L.A. Times Gets Beaten on Local Story Yet Again
Kevin Roderick says that it’s “[p]retty clear the Times was working on a story about the Villaraigosa affair but just got beat by the Daily News.”
You have to wonder if these folks ever get tired of getting beaten out on local stories. As I noted the other day, the L.A. Weekly does this on a regular basis, and now the Daily News has done it.
P.S. There’s one person who has to be loving this even more than you and I are: Rocky Delgadillo. It must be great to have this story break the very day that the L.A. Times calls for you to resign . . .
Do you want the L.A. Times to be faster or more accurate?
They can’t be both.alphie (015011) — 7/4/2007 @ 2:57 pm
The LA Times always uses this excuse that they were ‘working’ on a story when another outlet publishes on a story that the LAT was deliberately sitting on.Robin Roberts (6c18fd) — 7/4/2007 @ 3:03 pm
Alphie, why can’t something be both faster and more accurate than something else? Competent reporters digging hard for a story and checking facts (something that the LAT regrettably seems not able to do) can beat incompetent lazy reporters who don’t check facts day in and day out.
Oops, I’m talking about LA Weekly and The Daily News when it comes to local stories.Mike Myers (2e43f5) — 7/4/2007 @ 4:24 pm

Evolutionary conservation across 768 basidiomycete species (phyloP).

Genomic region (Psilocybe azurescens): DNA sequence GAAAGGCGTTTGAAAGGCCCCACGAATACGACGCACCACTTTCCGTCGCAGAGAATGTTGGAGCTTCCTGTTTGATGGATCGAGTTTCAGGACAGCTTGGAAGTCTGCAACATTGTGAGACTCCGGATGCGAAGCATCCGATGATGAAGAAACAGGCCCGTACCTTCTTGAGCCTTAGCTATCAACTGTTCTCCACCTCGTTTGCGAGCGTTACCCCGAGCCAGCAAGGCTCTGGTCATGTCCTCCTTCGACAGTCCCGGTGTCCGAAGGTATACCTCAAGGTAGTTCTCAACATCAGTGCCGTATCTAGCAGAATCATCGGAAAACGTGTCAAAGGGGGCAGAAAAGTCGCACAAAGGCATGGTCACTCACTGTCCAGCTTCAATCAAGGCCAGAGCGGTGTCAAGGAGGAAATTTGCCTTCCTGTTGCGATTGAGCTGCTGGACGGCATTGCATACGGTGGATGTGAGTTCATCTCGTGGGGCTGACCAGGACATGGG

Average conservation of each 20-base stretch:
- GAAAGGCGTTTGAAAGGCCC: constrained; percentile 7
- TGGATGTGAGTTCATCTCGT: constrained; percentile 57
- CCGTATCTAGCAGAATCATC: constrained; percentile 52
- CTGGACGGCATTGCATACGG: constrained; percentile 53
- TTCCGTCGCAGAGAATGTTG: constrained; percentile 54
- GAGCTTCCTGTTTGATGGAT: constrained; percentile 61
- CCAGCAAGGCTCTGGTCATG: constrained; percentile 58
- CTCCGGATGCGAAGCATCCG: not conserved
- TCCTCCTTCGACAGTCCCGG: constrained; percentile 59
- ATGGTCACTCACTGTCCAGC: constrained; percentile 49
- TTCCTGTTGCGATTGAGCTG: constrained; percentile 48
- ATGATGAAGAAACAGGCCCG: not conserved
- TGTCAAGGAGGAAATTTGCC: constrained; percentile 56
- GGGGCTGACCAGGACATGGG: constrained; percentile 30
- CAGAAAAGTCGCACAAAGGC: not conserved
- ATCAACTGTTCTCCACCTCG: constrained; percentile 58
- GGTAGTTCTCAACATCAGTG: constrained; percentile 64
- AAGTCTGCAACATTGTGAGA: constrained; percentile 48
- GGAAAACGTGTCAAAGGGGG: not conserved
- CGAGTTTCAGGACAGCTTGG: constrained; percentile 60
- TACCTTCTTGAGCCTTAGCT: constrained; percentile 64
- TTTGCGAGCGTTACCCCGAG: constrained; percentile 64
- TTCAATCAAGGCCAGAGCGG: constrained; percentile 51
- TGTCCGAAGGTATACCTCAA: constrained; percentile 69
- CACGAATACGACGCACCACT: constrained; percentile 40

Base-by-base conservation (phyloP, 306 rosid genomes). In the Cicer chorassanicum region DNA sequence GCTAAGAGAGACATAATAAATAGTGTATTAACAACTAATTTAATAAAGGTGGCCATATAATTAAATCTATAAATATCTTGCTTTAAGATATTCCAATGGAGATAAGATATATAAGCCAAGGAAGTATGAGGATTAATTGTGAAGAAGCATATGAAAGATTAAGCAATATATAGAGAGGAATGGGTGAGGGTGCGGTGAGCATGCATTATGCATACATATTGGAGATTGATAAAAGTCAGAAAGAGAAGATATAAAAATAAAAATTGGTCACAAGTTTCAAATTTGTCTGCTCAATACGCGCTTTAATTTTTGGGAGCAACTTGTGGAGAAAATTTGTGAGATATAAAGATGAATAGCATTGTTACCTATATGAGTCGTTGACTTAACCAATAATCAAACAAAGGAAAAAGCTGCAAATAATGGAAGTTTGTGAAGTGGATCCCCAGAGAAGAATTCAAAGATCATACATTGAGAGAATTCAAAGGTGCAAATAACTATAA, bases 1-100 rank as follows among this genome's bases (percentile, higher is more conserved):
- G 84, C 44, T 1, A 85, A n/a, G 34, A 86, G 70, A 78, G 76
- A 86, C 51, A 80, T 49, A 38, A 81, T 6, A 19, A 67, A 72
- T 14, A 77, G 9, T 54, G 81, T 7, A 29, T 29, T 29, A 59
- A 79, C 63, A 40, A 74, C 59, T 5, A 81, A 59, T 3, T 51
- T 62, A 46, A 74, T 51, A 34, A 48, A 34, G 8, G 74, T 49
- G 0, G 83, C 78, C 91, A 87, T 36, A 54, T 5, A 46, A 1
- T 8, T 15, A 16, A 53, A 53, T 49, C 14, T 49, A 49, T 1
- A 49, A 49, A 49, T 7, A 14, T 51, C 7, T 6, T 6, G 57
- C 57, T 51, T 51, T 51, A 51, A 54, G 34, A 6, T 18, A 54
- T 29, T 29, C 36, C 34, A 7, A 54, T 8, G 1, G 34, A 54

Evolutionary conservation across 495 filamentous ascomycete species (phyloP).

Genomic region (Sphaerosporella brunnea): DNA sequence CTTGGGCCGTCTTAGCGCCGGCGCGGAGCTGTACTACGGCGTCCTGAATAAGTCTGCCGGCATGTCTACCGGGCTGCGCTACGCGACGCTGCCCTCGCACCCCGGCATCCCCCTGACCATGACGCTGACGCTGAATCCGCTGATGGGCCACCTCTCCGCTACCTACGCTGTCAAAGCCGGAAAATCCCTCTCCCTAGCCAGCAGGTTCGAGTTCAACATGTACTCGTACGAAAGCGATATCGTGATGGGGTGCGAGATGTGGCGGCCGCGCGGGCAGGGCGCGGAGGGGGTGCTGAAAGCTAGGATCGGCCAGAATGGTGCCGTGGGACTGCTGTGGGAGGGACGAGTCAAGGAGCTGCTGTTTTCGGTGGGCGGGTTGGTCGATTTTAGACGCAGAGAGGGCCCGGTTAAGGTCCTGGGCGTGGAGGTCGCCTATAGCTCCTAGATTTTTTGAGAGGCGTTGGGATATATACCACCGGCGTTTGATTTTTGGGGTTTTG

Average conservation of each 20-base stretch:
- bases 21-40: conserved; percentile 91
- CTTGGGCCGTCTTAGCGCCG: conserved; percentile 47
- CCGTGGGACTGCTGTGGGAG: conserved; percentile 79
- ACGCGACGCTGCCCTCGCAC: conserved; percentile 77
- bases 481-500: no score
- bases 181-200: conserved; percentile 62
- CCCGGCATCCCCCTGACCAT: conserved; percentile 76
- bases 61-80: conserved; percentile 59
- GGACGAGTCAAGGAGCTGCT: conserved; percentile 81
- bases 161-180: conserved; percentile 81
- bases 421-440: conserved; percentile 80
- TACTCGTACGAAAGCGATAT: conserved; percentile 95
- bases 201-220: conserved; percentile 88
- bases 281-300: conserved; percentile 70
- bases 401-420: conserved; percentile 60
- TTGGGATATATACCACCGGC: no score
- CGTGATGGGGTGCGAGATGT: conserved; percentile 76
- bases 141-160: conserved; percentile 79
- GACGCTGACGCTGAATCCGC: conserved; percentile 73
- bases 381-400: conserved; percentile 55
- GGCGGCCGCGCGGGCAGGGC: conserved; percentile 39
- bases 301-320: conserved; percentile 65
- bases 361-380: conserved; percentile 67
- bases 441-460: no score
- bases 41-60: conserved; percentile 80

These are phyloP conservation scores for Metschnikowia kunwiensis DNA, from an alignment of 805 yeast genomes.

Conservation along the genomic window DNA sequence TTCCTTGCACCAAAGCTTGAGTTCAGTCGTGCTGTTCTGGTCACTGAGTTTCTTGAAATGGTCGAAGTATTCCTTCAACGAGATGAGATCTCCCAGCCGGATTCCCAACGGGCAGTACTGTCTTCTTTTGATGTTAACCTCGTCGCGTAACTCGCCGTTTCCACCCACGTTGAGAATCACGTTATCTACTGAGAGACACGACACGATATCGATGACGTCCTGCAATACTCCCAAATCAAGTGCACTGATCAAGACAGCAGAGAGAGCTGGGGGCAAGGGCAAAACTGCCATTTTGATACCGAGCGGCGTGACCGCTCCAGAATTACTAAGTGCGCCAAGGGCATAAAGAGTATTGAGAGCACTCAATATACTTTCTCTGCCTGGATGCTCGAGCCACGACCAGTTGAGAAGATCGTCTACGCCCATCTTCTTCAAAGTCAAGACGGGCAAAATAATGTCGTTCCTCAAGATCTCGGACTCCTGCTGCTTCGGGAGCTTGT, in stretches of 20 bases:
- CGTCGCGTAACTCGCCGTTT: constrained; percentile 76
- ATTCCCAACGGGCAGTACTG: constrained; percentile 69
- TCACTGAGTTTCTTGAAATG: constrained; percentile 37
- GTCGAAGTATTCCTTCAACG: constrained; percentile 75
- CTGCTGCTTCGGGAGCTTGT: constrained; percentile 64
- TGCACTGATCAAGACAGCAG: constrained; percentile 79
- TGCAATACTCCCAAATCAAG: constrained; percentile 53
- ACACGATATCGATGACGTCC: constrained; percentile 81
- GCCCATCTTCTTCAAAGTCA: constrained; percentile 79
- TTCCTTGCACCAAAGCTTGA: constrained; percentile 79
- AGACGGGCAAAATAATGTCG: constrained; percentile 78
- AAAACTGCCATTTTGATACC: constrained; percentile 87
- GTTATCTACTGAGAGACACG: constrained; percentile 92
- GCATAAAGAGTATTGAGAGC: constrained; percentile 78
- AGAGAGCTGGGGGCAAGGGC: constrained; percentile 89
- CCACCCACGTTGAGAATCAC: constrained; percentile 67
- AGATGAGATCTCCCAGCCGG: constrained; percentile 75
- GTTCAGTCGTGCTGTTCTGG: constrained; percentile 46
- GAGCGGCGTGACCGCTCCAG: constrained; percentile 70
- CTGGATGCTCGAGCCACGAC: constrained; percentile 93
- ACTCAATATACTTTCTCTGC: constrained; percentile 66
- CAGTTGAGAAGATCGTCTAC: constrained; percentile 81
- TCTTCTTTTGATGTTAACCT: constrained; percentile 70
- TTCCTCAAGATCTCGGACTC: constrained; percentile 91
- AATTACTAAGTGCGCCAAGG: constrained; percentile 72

The Pennysaver has more readers than the LA Times. At least more informed readers.Vermont Neighbor (95b069) — 7/4/2007 @ 5:23 pm
I bet John and Ken are mad as hell that they are on vacation right now…..gahrie (de5a83) — 7/4/2007 @ 7:36 pm
Why does anyone still subscribe to the LAT(e)imes? Most newspapers provide yesterday’s news; the Times can’t even manage that.Mike Lief (e6260e) — 7/4/2007 @ 11:04 pm
The free Starbucks card is a seductive tool. Used in the wrong hands, it’s liable to encourage dangerous subscription habits.Vermont Neighbor (95b069) — 7/5/2007 @ 7:30 am
I nice looking clean cut kid just knocked on my door. He gave a nervous spiel about going to Marshall H.S. and wanting to go to college and that the LAT was giving a 10k scholarship to whomever sold the most subscriptions. I said no, I didn’t want the Times. He politely asked if there was someone I would like to give it to as a gift. I said no. He thanked me and went on his way. Now I feel guilty. Are subscriptions that low that they have to use kids this way?sam (781d46) — 7/5/2007 @ 6:40 pm
Antonio Villaraigosa-LA’s Mayoral Soap Opera
Last week, I wrote about the ongoing circus that is LA politics (Crime and Punishment on the Left Coast). One of the more interesting and entertaining aspects of that story is the ongoing saga of LA Mayor, Antonio Villaraigosa AKA Tony Villar. During the past month, Villaraigosa held a press conference to announce the separation from his wife. (The next day, Ms Raigosa filed for divorce.) During that conference, a female reporter from one of LA’s top radio stations asked in a round-about way if the mayor was involved in any relationships, to which the mayor replied that his personal life was private, pleading for the press to “respect the privacy of him and his family during this difficult time.” By the way the reporter phrased the question, it could be inferred that she had the name of a particular person in mind, especially since rumors were flying that Villaraigosa was in fact having an affair with a Spanish-radio news personality.